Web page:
Saturday, July 5, 2014

Making Jalapeno Hot Sauce

That's not a frying pan.
Jalapeno Week continues with a new concoction. This one is a recipe from the Barefoot Kitchen Witch* with minor modifications and a hat tip to the Nerdy Survivalist.

So now that we've eliminated the impression that there is any originality to be found on this blog, let's make some hot sauce.

We'll need:
  • Jalapenos, sliced into 1/4" rings. I used 36 or so.
  • 1 TBSP of olive oil, maybe more.
  • 1.5 TSP of salt.
  • 3 cloves of garlic, minced. I used fresh.
  • .5 cup of  onions, minced. I used freeze-dried onions, reconstituted.  Yes, I have lots of freeze-dried food around. Shut up.
  • 2 cups of water
  • 1 cup of distilled white vinegar
Step 1. Heat the oil in a non-stick frying pan, then drop in the peppers, salt, garlic, and onions. You'll need enough oil to get a good fry going, so if you have to add more, feel free. 

Step 2.  Saute those suckers so they are nice and brown on the sides. This is going to give our sauce a fried flavor to go with the pepper flavor.  After 5 minutes, cut the heat. If most of the peppers aren't browned, turn the flame on high and hit them again until they are.

Step 3.  Now, transfer the whole shebang to a sauce pan, add the water, and boil it hard for about 20 minutes. Remember what I said about jalapenos getting mushy from cooking? Here's where you get to see if I was lying.  

Step 4.  Now that everything is soft and mushy, put it in the fridge until it's cooled.  I left mine overnight because I hate waiting for stuff like this. Besides, wrestling was on.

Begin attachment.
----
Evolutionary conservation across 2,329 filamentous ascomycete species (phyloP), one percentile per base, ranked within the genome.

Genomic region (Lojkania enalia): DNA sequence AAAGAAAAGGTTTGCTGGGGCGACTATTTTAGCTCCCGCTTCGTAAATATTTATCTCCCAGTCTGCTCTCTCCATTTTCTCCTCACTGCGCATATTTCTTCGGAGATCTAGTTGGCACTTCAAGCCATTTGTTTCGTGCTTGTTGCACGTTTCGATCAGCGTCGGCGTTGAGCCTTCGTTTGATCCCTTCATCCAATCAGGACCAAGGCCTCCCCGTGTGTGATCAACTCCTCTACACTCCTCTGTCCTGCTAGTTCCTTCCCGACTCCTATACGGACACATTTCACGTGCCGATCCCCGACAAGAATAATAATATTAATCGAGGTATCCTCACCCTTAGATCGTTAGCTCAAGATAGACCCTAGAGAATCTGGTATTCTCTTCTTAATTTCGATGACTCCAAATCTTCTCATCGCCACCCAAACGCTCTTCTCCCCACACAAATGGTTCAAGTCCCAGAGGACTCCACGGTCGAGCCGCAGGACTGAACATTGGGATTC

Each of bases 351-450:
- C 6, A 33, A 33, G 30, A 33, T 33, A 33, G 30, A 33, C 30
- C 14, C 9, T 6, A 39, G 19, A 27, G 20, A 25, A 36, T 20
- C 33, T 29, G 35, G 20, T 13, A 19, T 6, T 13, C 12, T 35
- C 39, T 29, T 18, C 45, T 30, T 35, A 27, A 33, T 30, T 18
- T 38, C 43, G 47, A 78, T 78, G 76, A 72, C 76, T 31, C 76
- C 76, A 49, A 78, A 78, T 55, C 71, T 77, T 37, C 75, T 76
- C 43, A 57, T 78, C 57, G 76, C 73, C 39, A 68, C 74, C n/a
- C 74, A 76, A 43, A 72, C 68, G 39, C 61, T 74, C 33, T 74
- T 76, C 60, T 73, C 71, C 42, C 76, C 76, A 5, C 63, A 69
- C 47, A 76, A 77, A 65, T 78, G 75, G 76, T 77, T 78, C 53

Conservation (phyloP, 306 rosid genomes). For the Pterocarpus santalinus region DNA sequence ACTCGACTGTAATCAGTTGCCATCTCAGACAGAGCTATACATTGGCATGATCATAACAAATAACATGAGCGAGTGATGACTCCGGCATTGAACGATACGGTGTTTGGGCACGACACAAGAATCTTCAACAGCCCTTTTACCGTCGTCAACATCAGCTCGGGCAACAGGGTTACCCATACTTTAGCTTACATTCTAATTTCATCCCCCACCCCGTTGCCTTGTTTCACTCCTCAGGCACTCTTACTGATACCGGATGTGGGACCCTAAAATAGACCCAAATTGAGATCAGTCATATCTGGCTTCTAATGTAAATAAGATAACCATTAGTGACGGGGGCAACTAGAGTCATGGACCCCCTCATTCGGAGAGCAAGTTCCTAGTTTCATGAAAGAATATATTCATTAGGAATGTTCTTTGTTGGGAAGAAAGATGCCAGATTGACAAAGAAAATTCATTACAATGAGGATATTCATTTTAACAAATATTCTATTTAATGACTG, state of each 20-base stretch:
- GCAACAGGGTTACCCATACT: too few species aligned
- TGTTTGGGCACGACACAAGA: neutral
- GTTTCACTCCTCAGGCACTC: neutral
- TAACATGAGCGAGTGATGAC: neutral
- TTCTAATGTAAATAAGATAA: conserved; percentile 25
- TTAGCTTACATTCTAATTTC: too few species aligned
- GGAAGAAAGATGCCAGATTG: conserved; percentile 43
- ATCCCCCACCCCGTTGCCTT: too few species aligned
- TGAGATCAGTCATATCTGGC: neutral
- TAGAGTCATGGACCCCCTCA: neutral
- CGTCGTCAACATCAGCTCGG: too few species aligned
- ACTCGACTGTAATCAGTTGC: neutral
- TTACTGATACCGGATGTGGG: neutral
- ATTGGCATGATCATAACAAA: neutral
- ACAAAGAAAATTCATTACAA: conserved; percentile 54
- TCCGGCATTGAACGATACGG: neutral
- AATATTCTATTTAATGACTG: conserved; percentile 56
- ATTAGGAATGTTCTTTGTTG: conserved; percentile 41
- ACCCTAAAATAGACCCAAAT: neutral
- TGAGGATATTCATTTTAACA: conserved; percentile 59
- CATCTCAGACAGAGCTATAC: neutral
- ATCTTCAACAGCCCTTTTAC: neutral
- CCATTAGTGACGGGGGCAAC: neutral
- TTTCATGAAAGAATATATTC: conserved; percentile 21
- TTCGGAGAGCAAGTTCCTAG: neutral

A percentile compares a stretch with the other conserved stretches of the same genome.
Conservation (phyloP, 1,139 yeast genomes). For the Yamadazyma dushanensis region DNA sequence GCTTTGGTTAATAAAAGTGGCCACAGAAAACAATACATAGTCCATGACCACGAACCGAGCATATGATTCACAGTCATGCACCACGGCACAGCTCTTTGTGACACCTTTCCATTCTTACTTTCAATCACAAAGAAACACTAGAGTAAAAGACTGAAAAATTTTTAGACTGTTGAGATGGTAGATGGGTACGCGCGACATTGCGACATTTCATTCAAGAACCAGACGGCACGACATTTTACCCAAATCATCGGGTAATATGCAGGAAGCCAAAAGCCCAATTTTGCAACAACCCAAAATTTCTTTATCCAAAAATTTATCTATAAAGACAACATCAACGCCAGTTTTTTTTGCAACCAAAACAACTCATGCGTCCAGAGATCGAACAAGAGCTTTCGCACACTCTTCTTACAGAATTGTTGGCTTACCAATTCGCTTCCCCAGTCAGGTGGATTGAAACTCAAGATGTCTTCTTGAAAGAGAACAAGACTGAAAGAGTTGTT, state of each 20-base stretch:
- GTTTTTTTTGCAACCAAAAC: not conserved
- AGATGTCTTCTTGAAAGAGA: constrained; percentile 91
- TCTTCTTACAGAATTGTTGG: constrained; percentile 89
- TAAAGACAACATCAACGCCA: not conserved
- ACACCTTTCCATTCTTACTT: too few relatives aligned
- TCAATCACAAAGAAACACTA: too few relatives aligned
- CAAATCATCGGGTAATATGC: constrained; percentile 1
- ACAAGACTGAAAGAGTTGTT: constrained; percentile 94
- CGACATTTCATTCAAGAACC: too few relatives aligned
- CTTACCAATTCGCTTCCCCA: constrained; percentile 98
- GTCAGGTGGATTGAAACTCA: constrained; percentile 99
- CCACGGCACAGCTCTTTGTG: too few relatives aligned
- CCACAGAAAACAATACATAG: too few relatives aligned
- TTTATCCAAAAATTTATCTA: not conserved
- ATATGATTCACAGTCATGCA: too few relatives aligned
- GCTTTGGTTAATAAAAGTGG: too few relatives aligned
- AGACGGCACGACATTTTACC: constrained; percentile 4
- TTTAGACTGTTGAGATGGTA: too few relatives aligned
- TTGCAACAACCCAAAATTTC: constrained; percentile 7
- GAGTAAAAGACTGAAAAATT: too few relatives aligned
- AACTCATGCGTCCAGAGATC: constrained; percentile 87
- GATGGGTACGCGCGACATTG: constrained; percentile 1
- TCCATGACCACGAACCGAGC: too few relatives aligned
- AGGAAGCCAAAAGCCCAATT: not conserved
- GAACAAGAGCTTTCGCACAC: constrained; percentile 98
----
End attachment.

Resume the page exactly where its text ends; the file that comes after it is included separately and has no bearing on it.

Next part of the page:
Step 5.  Break out the blender.**  Pour everything in but the vinegar in and hit the lowest blend setting.  Now, ratchet it up one button at a time until the mix is nice and smooth.

Step 6. We're going to add a little bit of vinegar, both for acidity and to take a little of the edge off.***  So while it's grinding, pour in a little bit of the vinegar. You'll notice that every time you do, the mixer will speed up and might splash a little. If you're not careful here, you'll get jalapeno juice in your eyes.  That's bad. Keep pouring until the vinegar is all in and the mix is smooth.  You should not see any seeds at all if you are blending fast enough.

To the freezer with ye little ones!
Step 7.  Jar it up.  I put a couple small jars in the freezer and the rest in the fridge.  Since it's so easy to make, there didn't seem to be any reason to can it for long-term storage.  And I'm not big on canning sauces anyway.

Thoughts on the results: had it on tacos tonight, and I'm glad to report that it packs quite a punch. Plus it pours easily. When added to the pickled jalapenos we made earlier, they made for a spicy taco to be sure. But even though the sauce and pickled jalapenos have almost the same ingredients, the sauteing of the peppers here adds a depth to the flavor that pickled jalapenos alone lack. So I definitely recommend making both if you can.

If I had to pick just one, I would take the sauce. It's that good.

* Cool name, Bro Sis.
** You can use a food processor if you wish. Barefoot Kitchen Witch did and then she had to strain it because she had seeds left in the mix.  I will leave no seed behind.
*** Remember what we said about horseradish. It works the same way.

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